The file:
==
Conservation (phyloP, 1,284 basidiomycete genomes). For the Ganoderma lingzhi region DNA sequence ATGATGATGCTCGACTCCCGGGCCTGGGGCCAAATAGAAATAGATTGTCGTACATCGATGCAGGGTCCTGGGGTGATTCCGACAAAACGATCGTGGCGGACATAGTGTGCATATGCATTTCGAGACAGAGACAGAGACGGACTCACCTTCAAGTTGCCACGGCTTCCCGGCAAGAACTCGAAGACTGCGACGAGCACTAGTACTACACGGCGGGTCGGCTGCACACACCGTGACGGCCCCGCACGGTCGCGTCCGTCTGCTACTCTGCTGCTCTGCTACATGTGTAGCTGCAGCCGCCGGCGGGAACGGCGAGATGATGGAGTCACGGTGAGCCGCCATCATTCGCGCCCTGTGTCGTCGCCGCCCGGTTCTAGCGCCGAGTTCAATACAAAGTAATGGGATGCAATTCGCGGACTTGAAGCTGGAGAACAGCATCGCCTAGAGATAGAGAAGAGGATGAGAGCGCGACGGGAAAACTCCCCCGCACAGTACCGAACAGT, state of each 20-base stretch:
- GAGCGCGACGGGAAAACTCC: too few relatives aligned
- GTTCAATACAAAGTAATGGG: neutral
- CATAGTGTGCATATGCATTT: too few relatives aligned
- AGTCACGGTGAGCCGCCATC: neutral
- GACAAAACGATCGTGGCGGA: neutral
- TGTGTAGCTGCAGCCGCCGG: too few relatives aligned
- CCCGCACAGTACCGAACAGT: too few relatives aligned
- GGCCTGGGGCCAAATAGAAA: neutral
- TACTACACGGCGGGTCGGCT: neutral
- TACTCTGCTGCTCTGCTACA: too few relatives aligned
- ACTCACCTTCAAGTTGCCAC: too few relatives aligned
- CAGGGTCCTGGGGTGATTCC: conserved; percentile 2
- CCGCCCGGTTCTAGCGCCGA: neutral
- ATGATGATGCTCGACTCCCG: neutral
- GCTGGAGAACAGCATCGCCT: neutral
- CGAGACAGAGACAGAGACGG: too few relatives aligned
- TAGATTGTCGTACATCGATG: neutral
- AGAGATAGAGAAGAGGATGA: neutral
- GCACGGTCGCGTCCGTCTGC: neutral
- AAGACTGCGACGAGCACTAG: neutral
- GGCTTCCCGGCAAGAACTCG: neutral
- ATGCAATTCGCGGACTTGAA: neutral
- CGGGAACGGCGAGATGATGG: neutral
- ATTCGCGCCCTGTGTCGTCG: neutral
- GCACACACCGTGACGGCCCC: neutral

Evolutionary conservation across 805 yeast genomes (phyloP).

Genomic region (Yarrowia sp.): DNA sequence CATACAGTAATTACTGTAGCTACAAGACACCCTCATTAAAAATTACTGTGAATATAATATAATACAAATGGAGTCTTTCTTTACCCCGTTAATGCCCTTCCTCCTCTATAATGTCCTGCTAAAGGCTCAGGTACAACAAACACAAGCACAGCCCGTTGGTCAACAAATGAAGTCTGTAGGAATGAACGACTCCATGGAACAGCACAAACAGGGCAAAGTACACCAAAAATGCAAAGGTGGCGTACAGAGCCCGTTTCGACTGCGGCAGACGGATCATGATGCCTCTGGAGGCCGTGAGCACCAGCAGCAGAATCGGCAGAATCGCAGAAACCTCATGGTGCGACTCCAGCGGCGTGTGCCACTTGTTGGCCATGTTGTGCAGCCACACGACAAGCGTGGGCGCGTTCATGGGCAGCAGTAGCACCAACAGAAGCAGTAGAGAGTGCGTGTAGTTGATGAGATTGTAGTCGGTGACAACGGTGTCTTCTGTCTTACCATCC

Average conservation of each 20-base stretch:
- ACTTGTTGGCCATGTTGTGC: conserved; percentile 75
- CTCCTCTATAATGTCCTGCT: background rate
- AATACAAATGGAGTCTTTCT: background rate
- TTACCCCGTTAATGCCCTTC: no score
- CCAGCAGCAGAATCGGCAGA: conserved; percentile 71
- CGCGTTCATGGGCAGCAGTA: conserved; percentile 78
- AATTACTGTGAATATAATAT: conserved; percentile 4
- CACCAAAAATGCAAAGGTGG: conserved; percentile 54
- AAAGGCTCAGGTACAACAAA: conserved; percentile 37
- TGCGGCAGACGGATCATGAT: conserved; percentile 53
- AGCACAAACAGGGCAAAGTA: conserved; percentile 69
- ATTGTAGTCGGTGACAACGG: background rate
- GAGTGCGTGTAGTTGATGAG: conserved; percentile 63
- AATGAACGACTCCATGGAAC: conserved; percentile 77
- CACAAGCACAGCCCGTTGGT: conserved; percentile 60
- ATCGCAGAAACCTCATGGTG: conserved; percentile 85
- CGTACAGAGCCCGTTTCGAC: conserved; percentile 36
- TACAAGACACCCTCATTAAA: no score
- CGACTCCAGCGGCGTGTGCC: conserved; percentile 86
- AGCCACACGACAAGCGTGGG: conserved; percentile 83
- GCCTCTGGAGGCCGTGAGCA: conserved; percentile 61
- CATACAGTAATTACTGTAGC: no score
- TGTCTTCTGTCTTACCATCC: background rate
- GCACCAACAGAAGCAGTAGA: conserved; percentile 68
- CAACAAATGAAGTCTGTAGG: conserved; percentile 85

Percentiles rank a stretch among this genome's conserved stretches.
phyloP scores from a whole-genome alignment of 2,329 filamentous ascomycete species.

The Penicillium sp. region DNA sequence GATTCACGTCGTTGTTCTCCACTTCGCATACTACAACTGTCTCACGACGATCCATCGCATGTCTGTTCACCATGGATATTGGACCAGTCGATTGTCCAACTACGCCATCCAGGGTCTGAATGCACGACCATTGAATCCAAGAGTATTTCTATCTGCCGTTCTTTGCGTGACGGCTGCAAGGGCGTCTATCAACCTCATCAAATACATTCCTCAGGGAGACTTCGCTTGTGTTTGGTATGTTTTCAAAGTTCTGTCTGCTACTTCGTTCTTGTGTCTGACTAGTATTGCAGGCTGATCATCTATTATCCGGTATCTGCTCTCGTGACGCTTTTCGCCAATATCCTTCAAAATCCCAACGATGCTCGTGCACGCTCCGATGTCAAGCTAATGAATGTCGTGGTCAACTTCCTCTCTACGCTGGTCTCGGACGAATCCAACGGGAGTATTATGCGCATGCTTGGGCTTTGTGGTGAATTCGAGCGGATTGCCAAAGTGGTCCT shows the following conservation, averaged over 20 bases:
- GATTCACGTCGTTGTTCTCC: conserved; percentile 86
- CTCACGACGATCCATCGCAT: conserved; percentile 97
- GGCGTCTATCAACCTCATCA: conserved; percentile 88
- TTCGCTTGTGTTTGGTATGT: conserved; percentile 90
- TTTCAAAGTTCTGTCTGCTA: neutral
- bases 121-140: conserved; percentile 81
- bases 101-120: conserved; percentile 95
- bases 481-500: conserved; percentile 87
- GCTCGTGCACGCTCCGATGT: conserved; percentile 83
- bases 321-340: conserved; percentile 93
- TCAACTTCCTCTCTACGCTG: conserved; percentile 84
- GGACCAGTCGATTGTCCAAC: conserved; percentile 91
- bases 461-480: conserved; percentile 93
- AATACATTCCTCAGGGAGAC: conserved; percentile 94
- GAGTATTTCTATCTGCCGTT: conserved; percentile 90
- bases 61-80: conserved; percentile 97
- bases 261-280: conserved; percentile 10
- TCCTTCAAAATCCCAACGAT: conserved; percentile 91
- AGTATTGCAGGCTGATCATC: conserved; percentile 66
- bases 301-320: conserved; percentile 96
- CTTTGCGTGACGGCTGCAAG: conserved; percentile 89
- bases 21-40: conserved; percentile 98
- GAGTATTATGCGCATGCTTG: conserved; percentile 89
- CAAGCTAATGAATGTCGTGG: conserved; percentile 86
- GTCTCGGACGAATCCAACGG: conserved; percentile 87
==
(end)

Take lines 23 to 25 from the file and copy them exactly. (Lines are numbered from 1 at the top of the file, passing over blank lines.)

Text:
- ATGCAATTCGCGGACTTGAA: neutral
- CGGGAACGGCGAGATGATGG: neutral
- ATTCGCGCCCTGTGTCGTCG: neutral